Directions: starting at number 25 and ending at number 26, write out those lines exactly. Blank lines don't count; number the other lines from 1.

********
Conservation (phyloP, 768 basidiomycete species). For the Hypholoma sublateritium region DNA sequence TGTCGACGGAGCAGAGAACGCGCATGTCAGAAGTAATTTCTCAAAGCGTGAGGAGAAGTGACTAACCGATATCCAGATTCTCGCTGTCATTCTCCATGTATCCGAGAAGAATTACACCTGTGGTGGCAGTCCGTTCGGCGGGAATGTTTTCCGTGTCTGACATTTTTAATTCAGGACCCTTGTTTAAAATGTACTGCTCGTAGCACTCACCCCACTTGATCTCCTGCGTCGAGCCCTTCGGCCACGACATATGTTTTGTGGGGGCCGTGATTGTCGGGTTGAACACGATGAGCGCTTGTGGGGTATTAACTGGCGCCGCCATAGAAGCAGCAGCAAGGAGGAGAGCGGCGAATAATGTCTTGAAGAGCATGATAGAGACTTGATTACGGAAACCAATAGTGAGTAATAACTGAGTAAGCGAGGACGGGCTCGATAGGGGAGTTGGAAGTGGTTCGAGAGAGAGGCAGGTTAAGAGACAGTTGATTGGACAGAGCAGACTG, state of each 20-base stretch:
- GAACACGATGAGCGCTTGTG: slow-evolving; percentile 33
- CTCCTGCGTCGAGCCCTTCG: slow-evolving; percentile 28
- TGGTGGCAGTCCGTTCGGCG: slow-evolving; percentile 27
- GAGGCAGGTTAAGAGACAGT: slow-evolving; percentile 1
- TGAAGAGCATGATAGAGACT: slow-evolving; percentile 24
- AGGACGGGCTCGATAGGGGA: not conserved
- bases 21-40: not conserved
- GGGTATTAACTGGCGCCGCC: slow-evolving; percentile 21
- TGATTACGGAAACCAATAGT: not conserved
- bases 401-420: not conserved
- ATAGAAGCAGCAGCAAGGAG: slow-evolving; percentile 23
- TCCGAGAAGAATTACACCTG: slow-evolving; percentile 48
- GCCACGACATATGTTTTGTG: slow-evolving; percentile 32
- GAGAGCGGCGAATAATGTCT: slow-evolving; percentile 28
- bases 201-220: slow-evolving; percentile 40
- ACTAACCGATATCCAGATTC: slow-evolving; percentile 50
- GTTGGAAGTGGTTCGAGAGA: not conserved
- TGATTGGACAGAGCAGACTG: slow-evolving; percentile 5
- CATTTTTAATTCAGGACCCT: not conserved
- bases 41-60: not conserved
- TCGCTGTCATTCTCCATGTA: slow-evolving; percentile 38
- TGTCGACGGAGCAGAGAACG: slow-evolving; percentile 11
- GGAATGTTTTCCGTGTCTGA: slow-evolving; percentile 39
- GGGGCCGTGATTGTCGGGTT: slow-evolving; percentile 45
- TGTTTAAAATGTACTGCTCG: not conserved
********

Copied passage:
- GGGGCCGTGATTGTCGGGTT: slow-evolving; percentile 45
- TGTTTAAAATGTACTGCTCG: not conserved